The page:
Pain in the Ass on the Shelf
Last night, I sat up in bed from a dead sleep with one thought running through my head:
Fuck. I didn’t move Snowball.
I recognize that sentence is one not often uttered in bed, but that’s what happens when you have an Elf on the Shelf.
If you aren’t familiar with Elf on the Shelf, it’s basically this: an ugly doll with a creepy shit-eating grin, which you have to move around your house every night and put into hilarious situations, all in an effort to convince your children it’s magical and moves about playing pranks as they sleep.
My kids wake up each morning excited to see what kinds of shenanigans Snowball has gotten into. And with each one of their smiles or laughs, I thank God we’re one day closer to this stupid-ass thing’s spending the next eleven months in a drawer somewhere.
I can’t be the only one who hates the Elf on a Shelf, can I? It’s exhausting not only trying to remember to move Snowball to a new location every night, but also coming up with something creative for her to do.
Two nights ago Snowball was hanging from an umbrella on the steps, and she would have spent another night doing the same had I not awoken and realized I needed to sneak downstairs and move her.
Yes, when you have an Elf on the Shelf, you find yourself tip-toeing downstairs in your hole-ridden boxer shorts, with your own snowballs hanging out, trying to figure out what to do at 1:00 a.m. In this case, I just stuck her between two pieces of bread on the cupboard and made her look like a sandwich because I was too tired to give a shit. And I also really wanted a sandwich.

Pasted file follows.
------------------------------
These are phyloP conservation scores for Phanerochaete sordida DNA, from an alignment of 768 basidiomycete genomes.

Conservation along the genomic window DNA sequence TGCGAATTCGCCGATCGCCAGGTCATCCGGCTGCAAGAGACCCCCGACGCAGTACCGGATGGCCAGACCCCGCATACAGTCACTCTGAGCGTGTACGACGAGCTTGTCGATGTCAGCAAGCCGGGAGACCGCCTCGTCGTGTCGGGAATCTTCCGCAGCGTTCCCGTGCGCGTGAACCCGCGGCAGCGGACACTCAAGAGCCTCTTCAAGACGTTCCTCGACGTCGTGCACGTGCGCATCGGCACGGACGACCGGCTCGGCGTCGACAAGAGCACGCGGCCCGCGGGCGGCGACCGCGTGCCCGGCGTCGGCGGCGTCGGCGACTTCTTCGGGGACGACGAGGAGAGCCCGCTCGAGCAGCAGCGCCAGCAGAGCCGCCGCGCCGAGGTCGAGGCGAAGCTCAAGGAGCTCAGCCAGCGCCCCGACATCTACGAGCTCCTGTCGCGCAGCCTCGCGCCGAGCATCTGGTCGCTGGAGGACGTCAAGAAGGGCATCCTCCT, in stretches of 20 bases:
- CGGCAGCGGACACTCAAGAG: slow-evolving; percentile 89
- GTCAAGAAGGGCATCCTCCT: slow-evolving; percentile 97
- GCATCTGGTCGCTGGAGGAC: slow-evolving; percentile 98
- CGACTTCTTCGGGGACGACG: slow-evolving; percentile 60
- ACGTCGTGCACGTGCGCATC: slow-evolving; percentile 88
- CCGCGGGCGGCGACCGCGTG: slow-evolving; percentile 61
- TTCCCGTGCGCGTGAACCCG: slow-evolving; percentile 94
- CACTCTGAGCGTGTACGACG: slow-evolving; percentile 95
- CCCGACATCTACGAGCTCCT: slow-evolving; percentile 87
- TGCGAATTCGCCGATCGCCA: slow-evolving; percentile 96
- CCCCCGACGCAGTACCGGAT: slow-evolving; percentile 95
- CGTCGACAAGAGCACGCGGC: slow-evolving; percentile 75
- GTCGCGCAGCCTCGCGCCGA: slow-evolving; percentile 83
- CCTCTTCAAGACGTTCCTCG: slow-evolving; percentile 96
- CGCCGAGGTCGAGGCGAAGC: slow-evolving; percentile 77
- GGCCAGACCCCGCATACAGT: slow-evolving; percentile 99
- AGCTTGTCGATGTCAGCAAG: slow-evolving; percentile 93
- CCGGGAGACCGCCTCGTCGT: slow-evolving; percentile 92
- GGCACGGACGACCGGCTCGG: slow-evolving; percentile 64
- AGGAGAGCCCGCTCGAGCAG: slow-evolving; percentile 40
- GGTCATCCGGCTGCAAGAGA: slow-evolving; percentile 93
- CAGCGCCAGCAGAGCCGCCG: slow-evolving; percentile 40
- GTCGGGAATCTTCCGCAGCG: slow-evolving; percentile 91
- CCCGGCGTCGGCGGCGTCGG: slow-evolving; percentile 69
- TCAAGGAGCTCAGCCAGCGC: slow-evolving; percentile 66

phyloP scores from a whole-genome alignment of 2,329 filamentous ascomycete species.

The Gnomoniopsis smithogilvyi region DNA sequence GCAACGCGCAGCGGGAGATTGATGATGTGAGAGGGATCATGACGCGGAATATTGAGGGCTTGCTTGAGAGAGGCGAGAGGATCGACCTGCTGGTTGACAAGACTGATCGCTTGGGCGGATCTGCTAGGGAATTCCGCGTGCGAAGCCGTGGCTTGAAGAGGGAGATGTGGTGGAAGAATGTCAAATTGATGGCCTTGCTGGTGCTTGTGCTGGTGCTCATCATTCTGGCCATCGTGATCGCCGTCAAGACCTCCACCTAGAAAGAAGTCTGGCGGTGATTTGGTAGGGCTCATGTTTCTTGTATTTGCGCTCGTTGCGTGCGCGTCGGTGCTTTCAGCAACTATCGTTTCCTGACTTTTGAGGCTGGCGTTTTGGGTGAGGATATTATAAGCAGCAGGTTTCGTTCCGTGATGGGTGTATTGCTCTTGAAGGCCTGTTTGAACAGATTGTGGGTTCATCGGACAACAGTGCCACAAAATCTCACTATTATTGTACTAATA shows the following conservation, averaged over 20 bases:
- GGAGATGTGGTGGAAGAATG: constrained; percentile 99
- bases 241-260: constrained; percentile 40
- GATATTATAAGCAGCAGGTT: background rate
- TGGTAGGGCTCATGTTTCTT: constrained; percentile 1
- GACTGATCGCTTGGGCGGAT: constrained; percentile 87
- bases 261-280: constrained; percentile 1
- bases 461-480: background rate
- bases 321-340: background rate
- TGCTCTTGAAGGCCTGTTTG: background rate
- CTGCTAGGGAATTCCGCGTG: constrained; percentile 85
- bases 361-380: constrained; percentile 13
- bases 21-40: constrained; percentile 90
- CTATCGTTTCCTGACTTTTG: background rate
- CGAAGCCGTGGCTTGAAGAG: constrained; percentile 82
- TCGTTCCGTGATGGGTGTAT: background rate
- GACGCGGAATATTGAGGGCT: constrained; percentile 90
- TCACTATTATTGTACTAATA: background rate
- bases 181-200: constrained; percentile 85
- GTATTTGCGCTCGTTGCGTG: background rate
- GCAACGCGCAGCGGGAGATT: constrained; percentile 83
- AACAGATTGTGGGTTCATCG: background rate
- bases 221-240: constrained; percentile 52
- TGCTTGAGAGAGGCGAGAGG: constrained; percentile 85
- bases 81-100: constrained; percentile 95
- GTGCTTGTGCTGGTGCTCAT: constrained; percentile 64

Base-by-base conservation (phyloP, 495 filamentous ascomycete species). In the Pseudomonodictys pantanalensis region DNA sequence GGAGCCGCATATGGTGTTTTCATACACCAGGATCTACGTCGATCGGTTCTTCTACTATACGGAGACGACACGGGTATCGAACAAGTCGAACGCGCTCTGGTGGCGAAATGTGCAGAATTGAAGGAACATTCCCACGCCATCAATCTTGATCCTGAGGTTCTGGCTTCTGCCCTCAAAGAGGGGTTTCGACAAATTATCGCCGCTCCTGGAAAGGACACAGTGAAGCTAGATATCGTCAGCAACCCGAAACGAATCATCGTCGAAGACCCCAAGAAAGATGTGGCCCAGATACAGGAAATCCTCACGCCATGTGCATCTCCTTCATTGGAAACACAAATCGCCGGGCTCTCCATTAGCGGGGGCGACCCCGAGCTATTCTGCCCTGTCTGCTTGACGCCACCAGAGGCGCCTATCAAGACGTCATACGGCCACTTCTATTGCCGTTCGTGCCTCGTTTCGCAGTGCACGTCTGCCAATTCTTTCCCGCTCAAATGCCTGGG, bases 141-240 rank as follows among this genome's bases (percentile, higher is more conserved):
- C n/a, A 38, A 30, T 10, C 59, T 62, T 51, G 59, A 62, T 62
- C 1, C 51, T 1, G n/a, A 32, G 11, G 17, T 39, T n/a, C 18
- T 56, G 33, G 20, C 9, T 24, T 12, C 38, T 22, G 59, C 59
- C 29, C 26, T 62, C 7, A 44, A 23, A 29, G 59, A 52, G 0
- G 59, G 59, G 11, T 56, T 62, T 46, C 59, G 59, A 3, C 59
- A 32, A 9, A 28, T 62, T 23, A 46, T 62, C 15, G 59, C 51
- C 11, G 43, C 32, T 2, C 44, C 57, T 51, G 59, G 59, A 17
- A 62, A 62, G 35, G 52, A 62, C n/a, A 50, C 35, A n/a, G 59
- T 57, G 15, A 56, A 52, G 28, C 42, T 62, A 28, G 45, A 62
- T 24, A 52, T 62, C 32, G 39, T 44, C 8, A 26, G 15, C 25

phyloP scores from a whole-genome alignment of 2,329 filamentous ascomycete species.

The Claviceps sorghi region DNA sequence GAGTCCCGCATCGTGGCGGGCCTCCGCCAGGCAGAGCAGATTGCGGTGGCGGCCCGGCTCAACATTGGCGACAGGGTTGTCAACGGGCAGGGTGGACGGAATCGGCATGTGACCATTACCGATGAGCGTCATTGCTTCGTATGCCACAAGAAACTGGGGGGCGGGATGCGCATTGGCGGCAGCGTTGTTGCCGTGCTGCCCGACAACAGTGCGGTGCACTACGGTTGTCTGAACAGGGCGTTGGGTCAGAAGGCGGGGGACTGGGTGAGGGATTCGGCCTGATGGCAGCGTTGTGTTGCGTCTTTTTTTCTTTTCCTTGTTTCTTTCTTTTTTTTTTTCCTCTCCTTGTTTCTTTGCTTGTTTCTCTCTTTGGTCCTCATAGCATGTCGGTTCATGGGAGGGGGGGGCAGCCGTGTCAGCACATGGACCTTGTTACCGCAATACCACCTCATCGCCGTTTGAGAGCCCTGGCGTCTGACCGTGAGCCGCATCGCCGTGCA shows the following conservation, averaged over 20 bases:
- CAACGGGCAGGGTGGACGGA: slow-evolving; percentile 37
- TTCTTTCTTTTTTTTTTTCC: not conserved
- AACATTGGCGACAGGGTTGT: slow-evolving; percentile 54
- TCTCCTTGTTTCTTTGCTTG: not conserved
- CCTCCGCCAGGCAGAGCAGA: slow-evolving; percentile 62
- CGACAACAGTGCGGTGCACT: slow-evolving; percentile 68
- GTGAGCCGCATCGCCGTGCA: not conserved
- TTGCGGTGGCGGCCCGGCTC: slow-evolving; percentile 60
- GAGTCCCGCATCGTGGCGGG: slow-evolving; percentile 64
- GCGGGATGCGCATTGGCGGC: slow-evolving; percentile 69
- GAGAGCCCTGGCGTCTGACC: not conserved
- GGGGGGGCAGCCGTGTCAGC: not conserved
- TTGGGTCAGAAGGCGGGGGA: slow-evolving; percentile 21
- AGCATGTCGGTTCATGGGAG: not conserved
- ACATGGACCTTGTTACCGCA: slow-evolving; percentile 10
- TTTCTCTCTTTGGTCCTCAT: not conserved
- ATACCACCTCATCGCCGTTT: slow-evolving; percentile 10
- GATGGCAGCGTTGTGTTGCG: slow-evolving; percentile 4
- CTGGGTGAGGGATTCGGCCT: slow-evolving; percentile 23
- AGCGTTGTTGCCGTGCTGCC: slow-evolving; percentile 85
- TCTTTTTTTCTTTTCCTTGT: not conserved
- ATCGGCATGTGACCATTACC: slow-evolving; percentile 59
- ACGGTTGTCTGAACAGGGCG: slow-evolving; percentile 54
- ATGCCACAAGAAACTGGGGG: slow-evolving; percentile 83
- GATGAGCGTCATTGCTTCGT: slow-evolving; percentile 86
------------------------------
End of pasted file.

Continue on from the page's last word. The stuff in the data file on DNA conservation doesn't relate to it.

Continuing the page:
Meanwhile, if you search Pinterest and the like for “Elf on the Shelf ideas,” you’ll find people who roll out all the stops each and every night — as if their ability to utilize Elf on the Shelf creatively is directly correlated to how much they love their children.
Shit, most nights I can’t even get my kids to stay in bed. You think I have the energy to construct Lego towers for Snowball to sleep in? So far this month I’ve already spent more time each day trying to figure out what to do with Snowball than I spend exercising. That can’t be a good thing.
But perhaps the worst part of Elf on the Shelf is it complicates what is already the single biggest cooperative lie known to man: Santa Claus.
My children are six and four, and my six-year-old is already asking questions that make me think he is picking up on the fact that Santa isn’t real. The kid is smart.
We spent an entire childhood trying to convince him there’s no such thing as monsters, yet we expect him to believe that a portly man who lives in a sub-zero climate uses an army of elves to construct gifts for 7.125 billion people and then delivers those gifts over the course of one evening using the power of a flying deer with a radioactive nose? Honestly, it’s easier to believe there’s a boogie man in your closet than this Santa shit.
And now, on top of that doozy, we add a creepy doll who does nothing all day and then waits until kids fall asleep to position herself as though she’s fishing for Goldfish crackers in the toilet or playing a game of Euchre with Barbie and Ken.
Oh, and if you touch her, she’ll die. Or you can’t let her eat after midnight. Wait, I think that last one was from Gremlins.
Funnier yet, you can’t walk into a store without seeing boxes and boxes of Elves on the Shelves. Are my children to believe these magical elves live in cardboard tombs at Wal-Mart until you buy them, take them home, and release their magic? That the elf stays at our house all December-long before returning to the North Pole to be with Santa?
The truth is the elf spends eleven months a year in the cupboard above the refrigerator next to some lightbulbs and a tub of protein that expired four years ago.
All that said, a part of me enjoys seeing my children excited about Santa and that damn elf, so the hassle is worth it. But will I miss Elf on the Shelf when the holidays are over?
Not a Snowball’s chance in hell.
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